Vishal Yadav moves HC claiming he has suffered facial paralysis

Vishal Yadav moved Delhi HC seeking a direction to city govt to provide "proper" treatment to him, claiming he suffered facial paralysis recently.

Updated: Feb 25, 2013, 21:10 PM IST

New Delhi: Vishal Yadav, serving life sentence along with cousin Vikas for killing Nitish Katara in 2002, on Monday moved the Delhi High Court seeking a direction to the city government to provide "proper" treatment to him, claiming he suffered facial paralysis recently.

A bench of justices Gita Mittal and J R Midha asked the state counsel to find out the facts and inform it on the next date of hearing.

The court fixed February 28 to hear the application along with his appeal against conviction and sentence.

Filing the plea, Vishal said that on February 12, he had suffered facial paralysis and the next day he was taken to DDU hospital for OPD.

"The hospital has only neuro medicine department and no facility for neuro surgery and CAT scan available there," Vishal said and sought proper medical treatment.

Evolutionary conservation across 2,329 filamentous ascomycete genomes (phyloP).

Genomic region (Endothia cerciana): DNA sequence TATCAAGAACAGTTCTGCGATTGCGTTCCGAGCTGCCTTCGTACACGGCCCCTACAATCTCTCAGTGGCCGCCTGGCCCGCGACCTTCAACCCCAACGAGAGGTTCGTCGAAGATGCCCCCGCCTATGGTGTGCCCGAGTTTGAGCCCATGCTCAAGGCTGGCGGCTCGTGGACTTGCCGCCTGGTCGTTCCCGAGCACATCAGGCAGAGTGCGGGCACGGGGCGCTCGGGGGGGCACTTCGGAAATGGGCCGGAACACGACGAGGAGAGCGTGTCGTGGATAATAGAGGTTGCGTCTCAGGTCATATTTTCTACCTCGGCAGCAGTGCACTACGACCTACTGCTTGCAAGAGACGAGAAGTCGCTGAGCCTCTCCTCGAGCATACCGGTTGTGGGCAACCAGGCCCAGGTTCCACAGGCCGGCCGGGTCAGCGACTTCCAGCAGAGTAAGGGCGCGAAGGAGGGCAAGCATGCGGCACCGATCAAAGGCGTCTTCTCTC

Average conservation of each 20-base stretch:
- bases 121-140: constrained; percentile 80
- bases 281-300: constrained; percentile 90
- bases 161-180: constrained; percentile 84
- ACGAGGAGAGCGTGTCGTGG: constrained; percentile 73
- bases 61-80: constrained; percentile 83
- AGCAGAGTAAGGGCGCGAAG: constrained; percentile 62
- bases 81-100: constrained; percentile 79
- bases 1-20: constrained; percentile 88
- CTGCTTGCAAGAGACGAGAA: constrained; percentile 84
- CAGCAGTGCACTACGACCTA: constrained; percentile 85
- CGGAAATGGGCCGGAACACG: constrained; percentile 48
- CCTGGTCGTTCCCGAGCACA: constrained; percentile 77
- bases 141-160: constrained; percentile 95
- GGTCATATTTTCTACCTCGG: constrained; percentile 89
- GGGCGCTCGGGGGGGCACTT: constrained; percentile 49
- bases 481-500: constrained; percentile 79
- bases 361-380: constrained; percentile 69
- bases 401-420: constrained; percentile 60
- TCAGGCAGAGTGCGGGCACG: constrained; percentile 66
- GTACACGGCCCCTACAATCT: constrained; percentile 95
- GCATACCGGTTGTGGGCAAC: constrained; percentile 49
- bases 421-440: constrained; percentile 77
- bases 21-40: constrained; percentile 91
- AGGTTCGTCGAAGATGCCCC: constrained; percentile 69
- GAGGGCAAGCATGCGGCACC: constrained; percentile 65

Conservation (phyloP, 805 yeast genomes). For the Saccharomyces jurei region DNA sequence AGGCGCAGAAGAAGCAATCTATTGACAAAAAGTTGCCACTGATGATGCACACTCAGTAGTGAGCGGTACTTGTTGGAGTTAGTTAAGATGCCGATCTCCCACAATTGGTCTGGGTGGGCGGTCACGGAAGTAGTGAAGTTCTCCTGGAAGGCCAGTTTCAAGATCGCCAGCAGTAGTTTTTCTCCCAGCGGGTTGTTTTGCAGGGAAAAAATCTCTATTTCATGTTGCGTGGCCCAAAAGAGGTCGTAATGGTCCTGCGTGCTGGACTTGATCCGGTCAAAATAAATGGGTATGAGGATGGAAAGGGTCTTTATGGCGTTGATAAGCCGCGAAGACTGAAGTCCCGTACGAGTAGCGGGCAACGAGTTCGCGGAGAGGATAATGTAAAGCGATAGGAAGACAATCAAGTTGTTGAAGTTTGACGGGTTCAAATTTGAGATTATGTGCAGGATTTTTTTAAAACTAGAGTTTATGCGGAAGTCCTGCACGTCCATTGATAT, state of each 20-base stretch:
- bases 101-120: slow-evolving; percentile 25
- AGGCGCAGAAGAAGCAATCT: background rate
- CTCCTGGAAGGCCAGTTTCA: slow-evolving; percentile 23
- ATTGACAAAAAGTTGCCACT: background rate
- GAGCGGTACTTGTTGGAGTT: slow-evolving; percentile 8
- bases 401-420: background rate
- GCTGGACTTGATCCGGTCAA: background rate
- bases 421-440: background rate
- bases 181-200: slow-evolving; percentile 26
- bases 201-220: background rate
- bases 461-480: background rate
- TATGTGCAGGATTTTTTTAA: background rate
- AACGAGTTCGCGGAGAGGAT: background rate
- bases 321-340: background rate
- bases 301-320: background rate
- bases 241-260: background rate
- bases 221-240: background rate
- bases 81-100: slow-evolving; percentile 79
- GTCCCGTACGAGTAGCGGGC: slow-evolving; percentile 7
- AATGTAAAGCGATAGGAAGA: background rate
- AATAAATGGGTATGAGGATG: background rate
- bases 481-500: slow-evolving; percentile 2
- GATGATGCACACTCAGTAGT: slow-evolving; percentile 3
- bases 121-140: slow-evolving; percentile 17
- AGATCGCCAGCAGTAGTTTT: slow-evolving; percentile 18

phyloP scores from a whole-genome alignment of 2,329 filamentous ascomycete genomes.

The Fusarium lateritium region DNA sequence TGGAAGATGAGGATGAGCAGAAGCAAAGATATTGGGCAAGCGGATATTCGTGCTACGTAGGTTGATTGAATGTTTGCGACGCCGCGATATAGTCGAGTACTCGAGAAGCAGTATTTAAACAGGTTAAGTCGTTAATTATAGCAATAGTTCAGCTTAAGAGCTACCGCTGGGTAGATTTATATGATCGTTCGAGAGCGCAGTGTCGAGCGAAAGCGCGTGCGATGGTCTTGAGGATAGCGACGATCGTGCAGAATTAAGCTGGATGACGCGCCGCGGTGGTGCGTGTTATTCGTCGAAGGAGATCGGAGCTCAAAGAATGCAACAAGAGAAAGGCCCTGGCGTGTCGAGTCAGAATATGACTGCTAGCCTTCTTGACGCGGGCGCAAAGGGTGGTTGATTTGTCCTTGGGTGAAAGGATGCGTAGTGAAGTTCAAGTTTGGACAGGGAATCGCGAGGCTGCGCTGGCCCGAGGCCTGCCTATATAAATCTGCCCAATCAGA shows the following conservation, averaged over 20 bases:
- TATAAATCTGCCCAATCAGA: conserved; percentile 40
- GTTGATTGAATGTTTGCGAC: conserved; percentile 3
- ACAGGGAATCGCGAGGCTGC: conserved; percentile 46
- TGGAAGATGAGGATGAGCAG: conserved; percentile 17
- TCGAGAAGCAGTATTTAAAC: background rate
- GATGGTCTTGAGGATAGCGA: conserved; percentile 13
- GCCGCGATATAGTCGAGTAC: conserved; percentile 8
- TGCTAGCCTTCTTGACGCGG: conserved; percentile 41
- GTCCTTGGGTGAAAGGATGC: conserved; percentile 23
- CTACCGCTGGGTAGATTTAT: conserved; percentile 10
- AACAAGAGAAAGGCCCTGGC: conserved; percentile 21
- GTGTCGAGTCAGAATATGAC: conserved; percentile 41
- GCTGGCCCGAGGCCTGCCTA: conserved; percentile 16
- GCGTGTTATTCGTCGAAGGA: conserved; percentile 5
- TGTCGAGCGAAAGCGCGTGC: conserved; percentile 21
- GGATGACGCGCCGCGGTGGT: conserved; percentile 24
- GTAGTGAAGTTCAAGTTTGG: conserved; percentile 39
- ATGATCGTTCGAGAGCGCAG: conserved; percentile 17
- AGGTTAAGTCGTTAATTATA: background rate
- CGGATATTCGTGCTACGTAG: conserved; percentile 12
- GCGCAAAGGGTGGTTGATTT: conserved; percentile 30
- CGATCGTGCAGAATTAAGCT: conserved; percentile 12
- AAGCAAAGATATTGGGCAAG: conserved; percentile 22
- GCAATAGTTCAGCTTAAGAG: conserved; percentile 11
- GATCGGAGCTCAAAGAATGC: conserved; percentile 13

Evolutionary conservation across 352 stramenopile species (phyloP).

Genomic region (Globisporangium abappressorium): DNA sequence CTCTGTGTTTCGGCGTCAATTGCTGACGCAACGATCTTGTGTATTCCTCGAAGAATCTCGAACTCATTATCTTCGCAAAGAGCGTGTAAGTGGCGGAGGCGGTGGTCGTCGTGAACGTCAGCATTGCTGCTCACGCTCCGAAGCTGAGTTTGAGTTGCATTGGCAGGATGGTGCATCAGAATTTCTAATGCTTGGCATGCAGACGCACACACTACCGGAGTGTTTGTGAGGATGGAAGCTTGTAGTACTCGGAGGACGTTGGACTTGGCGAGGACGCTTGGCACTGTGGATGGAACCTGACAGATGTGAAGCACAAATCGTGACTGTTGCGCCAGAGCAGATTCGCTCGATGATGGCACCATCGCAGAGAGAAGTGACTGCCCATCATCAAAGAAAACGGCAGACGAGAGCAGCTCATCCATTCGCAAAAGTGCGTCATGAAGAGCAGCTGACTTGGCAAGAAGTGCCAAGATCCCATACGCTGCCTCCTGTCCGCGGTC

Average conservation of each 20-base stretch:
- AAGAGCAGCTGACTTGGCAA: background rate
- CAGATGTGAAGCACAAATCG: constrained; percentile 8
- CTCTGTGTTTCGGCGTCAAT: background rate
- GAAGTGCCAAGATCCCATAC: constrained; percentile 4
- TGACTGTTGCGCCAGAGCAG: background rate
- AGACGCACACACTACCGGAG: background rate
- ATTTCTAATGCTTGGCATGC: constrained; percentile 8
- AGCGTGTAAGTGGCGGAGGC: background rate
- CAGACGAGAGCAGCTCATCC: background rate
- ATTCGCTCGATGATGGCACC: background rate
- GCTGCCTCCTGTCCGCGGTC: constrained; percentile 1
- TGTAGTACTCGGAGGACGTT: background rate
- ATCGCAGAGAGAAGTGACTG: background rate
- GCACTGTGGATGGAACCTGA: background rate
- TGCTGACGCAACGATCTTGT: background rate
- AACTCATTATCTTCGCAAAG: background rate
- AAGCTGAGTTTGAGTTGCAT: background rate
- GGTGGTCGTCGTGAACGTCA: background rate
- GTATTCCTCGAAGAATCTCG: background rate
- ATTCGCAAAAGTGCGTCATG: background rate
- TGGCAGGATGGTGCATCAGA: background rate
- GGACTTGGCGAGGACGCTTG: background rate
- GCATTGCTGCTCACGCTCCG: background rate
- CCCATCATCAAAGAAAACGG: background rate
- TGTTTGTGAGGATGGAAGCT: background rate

He alleged that the jail authority did not provide the details of the treatment to his family members.

"Direct the state to provide the treatment and disease details to the family of the applicant and provide proper treatment as is required for the disease and proper OPD facilities as is required for applicant`s treatment," the plea said.

Earlier, Nitish`s mother Neelam Katara had alleged that jail officials had illegally allowed Yadavs to visit various hospitals under the pretext of health problem.

In her plea, she had contended that Vishal had made 87 visits to Batra Hospital and Vikas was shifted from `B` class facility to `A` class at AIIMS after their conviction in 2008. She contended that Vikas had gone out of AIIMS during his admission in custody on October 26, 2011 on Diwali day.

In yet another application, Vishal Yadav today also urged the court to direct the prosecution to produce a witness, Kamal Kishore, who was not examined by the state during the trial on the grounds that his whereabout could not be ascertained.